Can you think of any more examples of character archetypes? Have a think about it and then do some research to see if you’re on the right lines and to find out more.
From the previous section, we are already told about the mentor, sidekick, and shapeshifter.
My list also contained the hero, villain, protector, love interest, and the fool/idiot/comedy character.
In ‘The Writer’s Journey’, Vogler details ‘The Most Common and Useful Archetypes’ as:
Hero: The protagonist, or central character.
Mentor: Provides motivation, insights, and training for the hero. Helps alleviate doubts and fears. In a story, the … Read the rest
A quick exercise to start this section of the course:
- First, write down all the reasons you can think of why people read.
To improve their lives
To build vocabulary
To fall asleep
To improve writing skills
To make choices
- Next, write down a list of reasons why people write.
To improve other’s lives
To improve writing skills
- What do you notice about your two lists? Do some of the
… Read the rest
A Place Beyond Belief is a 2012 work by Nathan Coley which you can view on his website here. It’s described as illuminated text on scaffolding, measuring 6m x 7m x 3m.
We are asked some initial questions about it:
- What’s your first response to this piece?
At first look, I thought it was quite cool. The lights look like those on an old American theatre, or a bit like the lights around those Hollywood dressing table mirrors that I’ve always loved. The text coupled with the pretty lights makes it look like it could be the entrance to … Read the rest
This exercise asks us to look at the work of Katie Paterson, particularly her piece Vatnajökull (the sound of).
We are asked how we would define this piece in terms of media, and told to make notes on the different layers of existence, the forms it has been displayed in, how it’s a genuinely site specific piece (unlike Longlayer from Project 2), and on Vatnajökull’s relationship to place, as well as Paterson’s use of text.
Firstly, I would categorise the original piece as mixed media. It is a sound installation, but there is also the neon phone number displayed … Read the rest
This first exercise asks us to read the opening essay in Place (Dean and Millar 2005, pp. 11-26). We are told to try and get an idea of what the authors are saying, to reflect on how we found the exercise, whether we agree with what the authors are saying, and whether the piece has expanded our understanding of what the word ‘place’ can signify.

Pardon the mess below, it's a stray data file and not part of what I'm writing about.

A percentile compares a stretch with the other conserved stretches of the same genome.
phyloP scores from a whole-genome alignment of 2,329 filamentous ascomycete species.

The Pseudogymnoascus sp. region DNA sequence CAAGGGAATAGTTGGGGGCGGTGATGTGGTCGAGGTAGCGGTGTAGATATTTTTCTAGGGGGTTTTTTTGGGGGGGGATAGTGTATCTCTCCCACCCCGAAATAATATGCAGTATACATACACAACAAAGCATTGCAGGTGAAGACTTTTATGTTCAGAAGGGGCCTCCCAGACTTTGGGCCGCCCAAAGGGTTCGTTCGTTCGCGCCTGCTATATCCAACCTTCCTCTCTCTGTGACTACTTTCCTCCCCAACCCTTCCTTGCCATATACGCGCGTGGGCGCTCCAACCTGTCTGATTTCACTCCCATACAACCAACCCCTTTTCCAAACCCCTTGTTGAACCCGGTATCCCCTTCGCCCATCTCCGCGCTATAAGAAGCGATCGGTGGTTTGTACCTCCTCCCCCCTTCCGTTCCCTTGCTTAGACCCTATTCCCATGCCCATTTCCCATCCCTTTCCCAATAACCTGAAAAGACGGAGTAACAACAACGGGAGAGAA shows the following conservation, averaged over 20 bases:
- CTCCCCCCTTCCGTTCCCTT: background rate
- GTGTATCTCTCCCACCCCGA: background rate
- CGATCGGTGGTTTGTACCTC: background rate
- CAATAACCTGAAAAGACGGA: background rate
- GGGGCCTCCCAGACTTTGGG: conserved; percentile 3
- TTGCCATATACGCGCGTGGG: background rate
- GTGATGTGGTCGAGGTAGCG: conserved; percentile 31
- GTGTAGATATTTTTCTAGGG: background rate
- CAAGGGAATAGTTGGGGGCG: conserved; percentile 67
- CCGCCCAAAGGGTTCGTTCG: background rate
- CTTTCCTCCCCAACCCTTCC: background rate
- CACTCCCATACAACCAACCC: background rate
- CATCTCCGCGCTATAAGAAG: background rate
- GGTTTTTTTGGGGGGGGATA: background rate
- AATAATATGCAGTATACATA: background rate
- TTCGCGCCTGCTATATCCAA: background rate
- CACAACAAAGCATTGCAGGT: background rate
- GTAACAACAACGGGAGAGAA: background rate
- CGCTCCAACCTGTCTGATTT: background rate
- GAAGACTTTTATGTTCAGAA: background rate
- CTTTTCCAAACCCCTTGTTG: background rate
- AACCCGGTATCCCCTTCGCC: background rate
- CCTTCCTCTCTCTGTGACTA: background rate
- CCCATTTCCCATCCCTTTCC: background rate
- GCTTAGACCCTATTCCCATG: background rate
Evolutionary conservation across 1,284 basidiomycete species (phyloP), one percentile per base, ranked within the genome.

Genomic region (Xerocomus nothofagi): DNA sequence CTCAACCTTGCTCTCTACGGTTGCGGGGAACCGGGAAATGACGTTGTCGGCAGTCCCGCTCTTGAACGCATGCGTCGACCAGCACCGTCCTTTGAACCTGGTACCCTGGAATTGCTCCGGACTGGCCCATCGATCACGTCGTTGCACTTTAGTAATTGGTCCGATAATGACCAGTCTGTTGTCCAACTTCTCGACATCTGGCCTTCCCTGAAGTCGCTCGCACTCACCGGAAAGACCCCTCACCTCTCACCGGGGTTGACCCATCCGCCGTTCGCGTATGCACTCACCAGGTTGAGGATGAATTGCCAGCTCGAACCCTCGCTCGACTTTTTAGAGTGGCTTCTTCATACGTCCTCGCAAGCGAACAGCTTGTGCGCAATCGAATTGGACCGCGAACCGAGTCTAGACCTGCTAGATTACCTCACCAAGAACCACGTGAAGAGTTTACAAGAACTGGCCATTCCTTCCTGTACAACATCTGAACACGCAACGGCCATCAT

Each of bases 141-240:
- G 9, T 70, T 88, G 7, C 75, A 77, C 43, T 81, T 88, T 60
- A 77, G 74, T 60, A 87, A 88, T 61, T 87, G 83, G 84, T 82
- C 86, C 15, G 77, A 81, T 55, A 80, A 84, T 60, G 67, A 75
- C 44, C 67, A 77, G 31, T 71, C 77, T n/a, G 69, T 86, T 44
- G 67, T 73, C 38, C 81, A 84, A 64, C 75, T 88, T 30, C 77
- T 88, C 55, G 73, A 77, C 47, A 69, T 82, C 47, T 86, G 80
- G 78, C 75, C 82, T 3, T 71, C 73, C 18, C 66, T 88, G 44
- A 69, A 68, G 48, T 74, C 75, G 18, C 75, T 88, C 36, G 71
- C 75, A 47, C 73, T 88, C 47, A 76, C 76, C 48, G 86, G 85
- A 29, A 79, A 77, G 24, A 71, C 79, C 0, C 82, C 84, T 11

Firstly, I found this exercise difficult for various reasons. At a basic level, I have never read such a long piece of writing relating to art in the way this one does, and the vocabulary … Read the rest
This exercise asks us to watch the video of Sam Taylor-Wood’s Still Life here: http://samtaylorjohnson.com/moving-image/art/still-life-2001 [accessed 13/03/17]
The main aim of the exercise is to write down our understanding of the piece in 250 words and explain what we think Taylor-Wood wants us to think about or experience from watching this?
There are a few questions we are told to think about:
- Your initial response after first viewing
It took me a while to realise what the piece was about. Not a lot happens in the first 44 seconds of the 3 min 44 sec video and I fast forwarded … Read the rest
This case study looks at a piece by Pogues member Jem Finer. It’s really a musical work, but could also be considered an installation and a performace piece. It started playing at midnight on the 31st December 1999 and will play for a thousand years. The ‘song’ is made up of 6 different versions of a 20 minute, 20 second score written for Tibetan singing bowls. One of the pieces is the original, and the others are transpositions. One is an octave below, one 7 semitones below, one 5 semitones below, one 5 semitone above and one 7 semitones above. … Read the rest
This exercise asks us to watch/listen to a discussion from the Khan Academy on Damien Hirst’s shark in formaldehyde piece (here).
We are asked to make notes, paying particular attention to the following:
• the piece
• Hirst’s other work
• information on other artists whose work is concerned with mortality
• references to ‘time’
There is a transcript available under the video, so I won’t type up all of my notes, but I will mention the information relevant to the ideas above.
With relation to Hirst and the piece itself, a lot is said about … Read the rest
This exercise asks us to look at Damien Hirst’s 1991 piece title The Physical Impossibility of Death in the Mind of Someone Living. The work is essentially a steel and glass tank filled with blue formaldehyde and a suspended shark. The piece is also referred to as ‘the shark in formaldehyde’.
We are asked to answer to following questions:
• Write down a few words giving your first reaction to the piece.
Weird. Scary. Ugly.
• Do you have an emotional response to it?
The thought of the formaldehyde makes me feel a bit queasy. The work in general … Read the rest
This exercise asks us to read an excerpt from Art History: The Basics by Grant Pooke and Diana Newall (2008, Abingdon: Routledge) and make notes of anything interesting, as well as writing down any new terms or words we come across.
The first thing that struck me was the amount of words that I normally know the meaning of, but had to actually look up to see how they were being used in this context. Here’s a list, along with some other definitions that were new to me:
Arbitrary: Founded on or subject to personal whims, prejudices, etc.
Aesthetic… Read the rest